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Sunspot
An interesting article:

http://mainlymartian.blogs.com/semijournal...ne_and_thu.html

http://mainlymartian.blogs.com/semijournal/

Quote:

"Dick Kerr of Science magazine, who's been writing planetary science a good bit longer than most of us in this game, has a remarkable story up on the Science Now site -- something potentially far more striking than the crossbedding announcement. The team on the Mars Express Planetary Fourier Spectrometer (PFS) has announced the discovery of what look like methane absorption lines in the Martian atmosphere at 3.3 microns. Kerr quotes the PFS principal investigator, Vittorio Formisano saying it's "A very little amount," -- 10.5 parts per billion -- "but the result is clear." If this is indeed methane, then it's evidence that something is going on: either volcanic activity or life."
djellison
Far more important discovery than anything the MER's have found imho - this is the big one - there's not to many ways to generate methane at mars, modern day vulcanism seems unlikely - general outgassing a little more likely - but the most obivous answer is biomass.

Doug
paulanderson
A few more related links:

'Methane Means Martians?' - ScienceNOW (by subscription)
http://sciencenow.sciencemag.org/cgi/content/full/2004/324/1

'Does Methane Mean Life of the Red Planet?' - Discovery Channel
http://www.discoverychannel.ca/_home/science_popup1.shtml

Some earlier commentary re methane on Mars from ESA (no new info posted yet):

'Signatures of Life'
http://www.esa.int/SPECIALS/Mars_Express/SEMSL75V9ED_0.html

Two of the other non-ESA spectrometer studies (PDF files), the first from January 2004, the second from 1999 (page 3):

'Detection of Methane in the Martian Atmosphere: Evidence for Life' - Canada-France-Hawaii Telescope
http://www.cosis.net/abstracts/EGU04/06169/EGU04-A-06169.pdf

'High-Resolution Spectroscopy of Mars: Recent Results and Implications for Atmospheric Evolution' - Fifth Annual Mars Convention
http://adsabs.harvard.edu/cgi-bin/nph-data...ICLE&db_key=AST

Please note I'm not saying this must be biological(!), but the scientists involved are apparently thinking either a geothermal or biological explanation, if the methane is being replenished somehow to the atmosphere as their findings seem to indicate. Either of those possibilities of course would be exciting.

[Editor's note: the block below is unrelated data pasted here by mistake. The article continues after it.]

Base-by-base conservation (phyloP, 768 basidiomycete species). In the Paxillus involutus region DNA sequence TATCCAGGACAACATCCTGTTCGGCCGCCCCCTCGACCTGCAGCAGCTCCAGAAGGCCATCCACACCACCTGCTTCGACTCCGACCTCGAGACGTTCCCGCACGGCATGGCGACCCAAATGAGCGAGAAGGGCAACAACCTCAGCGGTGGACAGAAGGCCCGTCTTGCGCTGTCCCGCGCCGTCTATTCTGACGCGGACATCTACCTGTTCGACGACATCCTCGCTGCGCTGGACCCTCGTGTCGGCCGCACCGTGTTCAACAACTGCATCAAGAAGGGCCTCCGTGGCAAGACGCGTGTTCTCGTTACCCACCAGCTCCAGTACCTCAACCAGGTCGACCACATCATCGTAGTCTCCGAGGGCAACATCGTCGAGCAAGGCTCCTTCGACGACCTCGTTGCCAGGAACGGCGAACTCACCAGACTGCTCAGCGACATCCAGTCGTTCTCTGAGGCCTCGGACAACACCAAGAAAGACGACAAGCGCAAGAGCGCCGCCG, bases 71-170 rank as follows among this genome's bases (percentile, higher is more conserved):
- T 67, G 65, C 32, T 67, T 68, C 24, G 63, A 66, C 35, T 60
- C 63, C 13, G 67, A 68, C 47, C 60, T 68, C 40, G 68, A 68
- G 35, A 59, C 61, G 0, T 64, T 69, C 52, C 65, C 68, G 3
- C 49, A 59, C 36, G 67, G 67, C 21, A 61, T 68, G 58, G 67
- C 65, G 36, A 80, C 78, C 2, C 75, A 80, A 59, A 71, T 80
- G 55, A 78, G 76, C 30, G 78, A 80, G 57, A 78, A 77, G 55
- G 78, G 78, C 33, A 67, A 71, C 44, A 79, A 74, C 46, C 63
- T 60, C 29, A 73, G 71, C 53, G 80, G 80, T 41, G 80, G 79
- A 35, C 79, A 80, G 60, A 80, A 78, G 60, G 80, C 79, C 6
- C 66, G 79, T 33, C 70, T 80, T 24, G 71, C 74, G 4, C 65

Mars Express has also reportedly found sulphate deposits in Valles Marineris, similar to those at Meridiani, reported by the science team for the OMEGA Near-IR Mapping Spectrometer at the Lunar and Planetary Science conference last week, see comments section of the MainlyMartian web site (scroll down a few paragraphs):

http://mainlymartian.blogs.com/semijournal...i.html#comments


huh.gif
Sunspot
There's a little more about it here, includig 2 update articles:

http://mainlymartian.blogs.com/semijournal/
DavidVicari
latest news story from BBC...
http://news.bbc.co.uk/2/hi/science/nature/3577551.stm

Says it was detected last year with two earth based IR telescopes.
Sunspot
Ahhhh.....I see the press are slowly atarting to pick up on this story. wink.gif
remcook
so....why hasn't there been a press release by ESA yet?
djellison
QUOTE (remcook @ Mar 29 2004, 02:28 PM)
so....why hasn't there been a press release by ESA yet?

Esa's crap at the whole publicity thing. biggrin.gif

Doug
remcook
here we go...


http://www.esa.int/export/esaCP/SEMZ0B57ESD_index_0.html
paulanderson
In another addition to the methane on Mars debate, researchers find methane-producing organisms in Mars-like, arid desert Earth soils:

http://www.eurekalert.org/pub_releases/200...c-mfi103105.php
paulanderson
Volcanoes Ruled Out for Martian Methane

http://www.newscientistspace.com/article/d...an-methane.html
BruceMoomaw
While the article confirms that the Martian CH4 isn't being produced by conventional volcanic reactions, note that it does nothing whatsoever to rule out the production of the methane by the "serpentinization" reaction, and in fact explicitly states at the end of the article that this is a major possibility. Indeed, it's been proposed for some time as the possible source not just of Mars' methane, but of the much larger amount at Titan.